Businessman Eddy Zai sentenced to more than seven years in prison, ordered to repay $23 million for credit union fraud
Local businessman A. Eddy Zai was sentenced to more than seven years in prison and ordered to forfeit more than $23 million after he previously pleaded guilty to nine counts related to his participation in a fraud against St. Paul Croatian Federal Credit Union, law enforcement officials said.
“Mr. Zai held himself out to the community as a successful entrepreneur, when in reality he was part of a conspiracy that resulted in one of the largest credit union collapses in history,” said Steven M. Dettelbach, United States Attorney for the Northern District of Ohio.
“Eddy Zai’s sentence and restitution amount reflect his extensive involvement in bribing loan officials, submitting false documentation and obtaining millions of dollars in loans for numerous non-operational businesses managed by him,” said Stephen D. Anthony, Special Agent in Charge of the FBI’s Cleveland office. “The FBI will continue to seek justice for victims of the SPCFCU collapse and any other financial fraud scheme where trust and faith have been unwittingly placed.”
Darryl Williams, Special Agent in Charge of the Internal Revenue Service-Criminal Investigations’ Cincinnati Office, said: “Honest and law abiding citizens are fed up with those who use deceit and fraud to line their pockets with other people’s money. Let these convictions stand as a warning to those who victimize the public that whether you are the main perpetrator of a fraud, or merely assist in its facilitation, the law will hold all guilty parties accountable."
Zai, 44, of Pepper Pike, pleaded guilty last year to one count of conspiracy to commit bank fraud and bank bribery, two counts of bank fraud, three counts of money laundering, one count of bribery and two counts of making false statements of financial institutions.
U.S. District Judge John Adams sentenced Zai to 87 months in prison, followed by five years of supervised release, and ordered him to pay more than $23 million in restitution.
Zai conspired with others, including Anthony Raguz, the former Chief Operating Officer of the St. Paul Croatian Federal Credit Union (SPCFCU), to submit false loan documents to the credit union, defraud the credit union of approximately $16.7 million, and pay bribes and kickbacks to Raguz for using his position at the credit union to approve numerous loans to Zai and the entities and nominee companies he controlled, according to court documents.
The conduct took place from December 2003 through March 2010, according to court documents.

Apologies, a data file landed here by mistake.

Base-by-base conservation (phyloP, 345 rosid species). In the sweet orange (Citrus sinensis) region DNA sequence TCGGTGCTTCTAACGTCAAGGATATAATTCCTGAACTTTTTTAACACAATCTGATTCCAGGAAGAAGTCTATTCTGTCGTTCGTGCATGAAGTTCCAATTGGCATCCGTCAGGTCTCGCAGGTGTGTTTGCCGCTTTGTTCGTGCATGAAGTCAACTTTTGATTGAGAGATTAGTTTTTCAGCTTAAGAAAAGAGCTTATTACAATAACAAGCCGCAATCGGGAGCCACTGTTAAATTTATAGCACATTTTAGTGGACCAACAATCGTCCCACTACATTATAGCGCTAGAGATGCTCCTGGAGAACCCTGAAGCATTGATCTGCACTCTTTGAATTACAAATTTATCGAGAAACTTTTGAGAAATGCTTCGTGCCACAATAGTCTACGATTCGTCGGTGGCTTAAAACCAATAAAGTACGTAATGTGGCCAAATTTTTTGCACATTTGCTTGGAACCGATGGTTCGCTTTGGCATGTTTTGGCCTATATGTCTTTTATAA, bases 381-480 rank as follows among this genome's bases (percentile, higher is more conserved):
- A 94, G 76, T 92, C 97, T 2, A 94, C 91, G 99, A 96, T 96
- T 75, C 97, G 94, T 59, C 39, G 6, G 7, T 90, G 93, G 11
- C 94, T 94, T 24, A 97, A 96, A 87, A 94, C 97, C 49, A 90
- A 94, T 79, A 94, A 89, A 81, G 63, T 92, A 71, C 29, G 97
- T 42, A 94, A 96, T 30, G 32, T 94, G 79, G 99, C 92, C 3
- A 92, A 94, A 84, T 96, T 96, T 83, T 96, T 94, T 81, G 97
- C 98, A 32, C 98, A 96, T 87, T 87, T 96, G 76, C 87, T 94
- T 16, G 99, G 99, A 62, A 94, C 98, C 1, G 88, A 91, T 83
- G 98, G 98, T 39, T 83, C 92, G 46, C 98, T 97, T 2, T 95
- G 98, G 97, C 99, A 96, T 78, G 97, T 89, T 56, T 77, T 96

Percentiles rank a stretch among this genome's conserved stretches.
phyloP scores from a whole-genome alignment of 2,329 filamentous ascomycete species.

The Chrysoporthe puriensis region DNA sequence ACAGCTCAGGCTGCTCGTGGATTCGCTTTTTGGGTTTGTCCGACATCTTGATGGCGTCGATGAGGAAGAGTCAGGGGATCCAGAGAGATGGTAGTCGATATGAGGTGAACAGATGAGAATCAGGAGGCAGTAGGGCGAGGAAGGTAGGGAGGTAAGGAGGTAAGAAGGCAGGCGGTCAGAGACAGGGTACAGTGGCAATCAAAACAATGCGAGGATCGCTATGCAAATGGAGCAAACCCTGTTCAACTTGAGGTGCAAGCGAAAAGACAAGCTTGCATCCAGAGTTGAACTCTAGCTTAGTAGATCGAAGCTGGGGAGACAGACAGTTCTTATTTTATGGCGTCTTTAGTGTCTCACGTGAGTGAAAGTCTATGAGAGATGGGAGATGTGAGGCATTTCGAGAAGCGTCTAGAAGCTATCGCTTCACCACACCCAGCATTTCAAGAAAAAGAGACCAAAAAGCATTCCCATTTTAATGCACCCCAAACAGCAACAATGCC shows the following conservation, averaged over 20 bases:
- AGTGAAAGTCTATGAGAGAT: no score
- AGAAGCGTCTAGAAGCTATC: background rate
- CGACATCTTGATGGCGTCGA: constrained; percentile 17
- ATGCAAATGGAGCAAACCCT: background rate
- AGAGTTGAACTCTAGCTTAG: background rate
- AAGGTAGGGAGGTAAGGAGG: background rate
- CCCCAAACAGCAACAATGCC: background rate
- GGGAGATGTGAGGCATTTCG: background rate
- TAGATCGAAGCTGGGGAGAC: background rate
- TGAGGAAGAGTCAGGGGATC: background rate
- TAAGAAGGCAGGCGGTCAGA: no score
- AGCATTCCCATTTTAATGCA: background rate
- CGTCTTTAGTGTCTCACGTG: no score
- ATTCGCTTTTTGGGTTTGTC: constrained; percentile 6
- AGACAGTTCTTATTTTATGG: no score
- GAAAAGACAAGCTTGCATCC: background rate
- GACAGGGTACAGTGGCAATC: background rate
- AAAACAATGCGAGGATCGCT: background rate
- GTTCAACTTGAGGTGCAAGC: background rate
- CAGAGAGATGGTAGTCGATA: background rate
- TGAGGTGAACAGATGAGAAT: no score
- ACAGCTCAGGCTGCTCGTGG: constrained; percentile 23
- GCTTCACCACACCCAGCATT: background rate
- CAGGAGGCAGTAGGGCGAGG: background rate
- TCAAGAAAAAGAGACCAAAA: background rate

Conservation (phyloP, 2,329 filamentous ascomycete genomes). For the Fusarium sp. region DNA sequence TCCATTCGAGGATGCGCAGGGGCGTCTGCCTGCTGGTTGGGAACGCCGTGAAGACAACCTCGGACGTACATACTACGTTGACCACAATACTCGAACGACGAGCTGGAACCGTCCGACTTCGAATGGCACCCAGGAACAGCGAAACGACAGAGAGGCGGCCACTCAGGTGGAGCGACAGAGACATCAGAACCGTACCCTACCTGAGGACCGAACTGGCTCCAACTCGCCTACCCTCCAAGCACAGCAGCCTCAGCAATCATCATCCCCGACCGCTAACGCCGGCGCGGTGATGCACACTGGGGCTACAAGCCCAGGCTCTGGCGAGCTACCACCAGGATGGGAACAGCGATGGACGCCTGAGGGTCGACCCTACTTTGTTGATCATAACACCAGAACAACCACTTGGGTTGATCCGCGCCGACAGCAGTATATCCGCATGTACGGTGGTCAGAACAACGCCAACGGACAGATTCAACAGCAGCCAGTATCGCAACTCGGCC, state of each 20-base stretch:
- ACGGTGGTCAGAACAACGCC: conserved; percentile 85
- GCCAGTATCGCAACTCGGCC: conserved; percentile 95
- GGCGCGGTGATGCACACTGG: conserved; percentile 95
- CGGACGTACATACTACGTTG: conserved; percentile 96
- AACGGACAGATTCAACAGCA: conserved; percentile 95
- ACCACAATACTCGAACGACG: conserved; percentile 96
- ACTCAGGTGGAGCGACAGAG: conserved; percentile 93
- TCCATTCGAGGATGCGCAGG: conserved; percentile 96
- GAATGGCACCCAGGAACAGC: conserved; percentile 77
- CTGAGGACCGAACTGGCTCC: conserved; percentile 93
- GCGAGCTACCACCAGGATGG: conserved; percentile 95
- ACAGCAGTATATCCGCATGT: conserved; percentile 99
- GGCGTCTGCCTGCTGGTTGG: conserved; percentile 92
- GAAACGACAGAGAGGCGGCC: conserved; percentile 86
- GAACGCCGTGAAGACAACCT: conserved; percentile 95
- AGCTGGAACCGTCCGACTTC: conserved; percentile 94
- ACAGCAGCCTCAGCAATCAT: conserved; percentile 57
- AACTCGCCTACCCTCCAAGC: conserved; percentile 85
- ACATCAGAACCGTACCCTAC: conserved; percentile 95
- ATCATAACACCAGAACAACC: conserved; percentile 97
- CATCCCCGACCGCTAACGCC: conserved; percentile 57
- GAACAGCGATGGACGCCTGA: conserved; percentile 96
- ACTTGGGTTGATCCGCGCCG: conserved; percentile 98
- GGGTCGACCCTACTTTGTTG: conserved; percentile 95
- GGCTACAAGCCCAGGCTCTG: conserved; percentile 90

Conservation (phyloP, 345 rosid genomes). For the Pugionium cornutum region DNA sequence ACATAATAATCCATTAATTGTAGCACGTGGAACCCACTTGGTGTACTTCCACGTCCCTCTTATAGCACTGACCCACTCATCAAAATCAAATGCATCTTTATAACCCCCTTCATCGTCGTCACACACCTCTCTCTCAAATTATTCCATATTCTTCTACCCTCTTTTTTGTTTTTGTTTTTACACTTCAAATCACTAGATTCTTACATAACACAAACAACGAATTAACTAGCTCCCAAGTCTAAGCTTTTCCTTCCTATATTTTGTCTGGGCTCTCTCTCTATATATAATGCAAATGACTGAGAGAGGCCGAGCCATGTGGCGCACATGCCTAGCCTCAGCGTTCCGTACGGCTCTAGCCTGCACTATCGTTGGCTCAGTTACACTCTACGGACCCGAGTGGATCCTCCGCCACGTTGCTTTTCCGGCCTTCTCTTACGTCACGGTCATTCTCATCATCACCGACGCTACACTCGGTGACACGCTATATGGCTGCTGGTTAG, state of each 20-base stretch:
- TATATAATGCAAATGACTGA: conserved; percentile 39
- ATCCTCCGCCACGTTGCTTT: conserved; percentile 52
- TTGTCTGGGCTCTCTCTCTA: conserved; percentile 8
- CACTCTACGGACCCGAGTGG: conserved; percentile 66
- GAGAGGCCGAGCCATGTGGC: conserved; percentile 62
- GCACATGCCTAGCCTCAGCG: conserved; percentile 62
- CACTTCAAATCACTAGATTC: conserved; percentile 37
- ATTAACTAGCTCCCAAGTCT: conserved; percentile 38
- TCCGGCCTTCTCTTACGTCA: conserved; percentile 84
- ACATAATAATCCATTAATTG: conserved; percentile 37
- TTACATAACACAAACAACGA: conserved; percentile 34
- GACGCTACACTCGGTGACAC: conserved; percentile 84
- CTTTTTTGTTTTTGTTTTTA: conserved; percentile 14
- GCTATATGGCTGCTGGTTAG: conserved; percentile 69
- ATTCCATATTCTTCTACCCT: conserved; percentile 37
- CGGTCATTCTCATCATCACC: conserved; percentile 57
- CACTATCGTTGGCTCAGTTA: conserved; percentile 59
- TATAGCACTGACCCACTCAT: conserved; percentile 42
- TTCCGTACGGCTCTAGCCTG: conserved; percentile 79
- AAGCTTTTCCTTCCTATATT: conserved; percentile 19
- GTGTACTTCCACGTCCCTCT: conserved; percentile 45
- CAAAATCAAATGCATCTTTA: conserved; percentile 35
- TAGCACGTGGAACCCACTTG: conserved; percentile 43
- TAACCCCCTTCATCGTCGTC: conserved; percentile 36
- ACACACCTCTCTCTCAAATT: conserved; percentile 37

SPCFCU, located in Eastlake, was placed into conservatorship by the National Credit Union Administration on April 23, 2010. One week later, the NCUA liquidated SPFCFU and discontinued its operations after determining the credit union was insolvent. At that time, SPCFCU served about 5,400 members and was believed to have assets of approximated $239 million.
At the time, Zai owned, operated and controlled The Cleveland Group, LLC (aka the Cleveland Group of Companies) and its many related entities, which included: Cleveland Flooring & Designs, Ltd.; Alpina, Inc.; Cleveland Development Group, LLC; The Cleveland Group, Environmental, LLC; Cleveland Real Estate Group, Inc.; The Cleveland Group Real Estate Division; The Cleveland Group, Excavating Division; Cleveland Management Group, Inc.; The Cleveland Group, Construction Division; The Cleveland Group, Consulting Division; The Cleveland Group, Ltd.; 417, Ltd.; 417 Limited; and Sutton Park, Ltd.
Certain of these entities were created primarily to operate as a “safe haven” for credit union proceeds, while others performed little or no legitimate business despite having loan proceeds intented for Zai’s “business” ventures, according to court documents.
Zai engaged in a scheme to defraud the credit union by, among other things, submitting loan documents for and receiving loan proceeds on behalf of companies that ceased operations. He continued to seek and obtain loan proceeds in the name of non-operating entities even after he directed that no loan payments be made to the credit union. This scheme to defraud the credit union resulted in an approximately $13.7 million loss, according to court documents.
Zai submitted numerous false loan documents to the credit union between March 2008 and July 2009 in order to influence the credit union’s decision to approve loans to the companies he controlled.
Zai gave Raguz numerous cash payments, usually in the form of $100 bills concealed in envelopes and hand-delivered to Raguz at the credit union’s offices, and totaling more than approximately $5,000. The payments were made to both induce Raguz to approve additional fraudulent loan applications and to reward Raguz for having previously approved false loan applications, according to court documents.
This case is being prosecuted by Assistant U.S. Attorney Bridget M. Brennan following an investigation by the Cleveland office of the Federal Bureau of Investigation and the Internal Revenue Service, Criminal Investigation Division.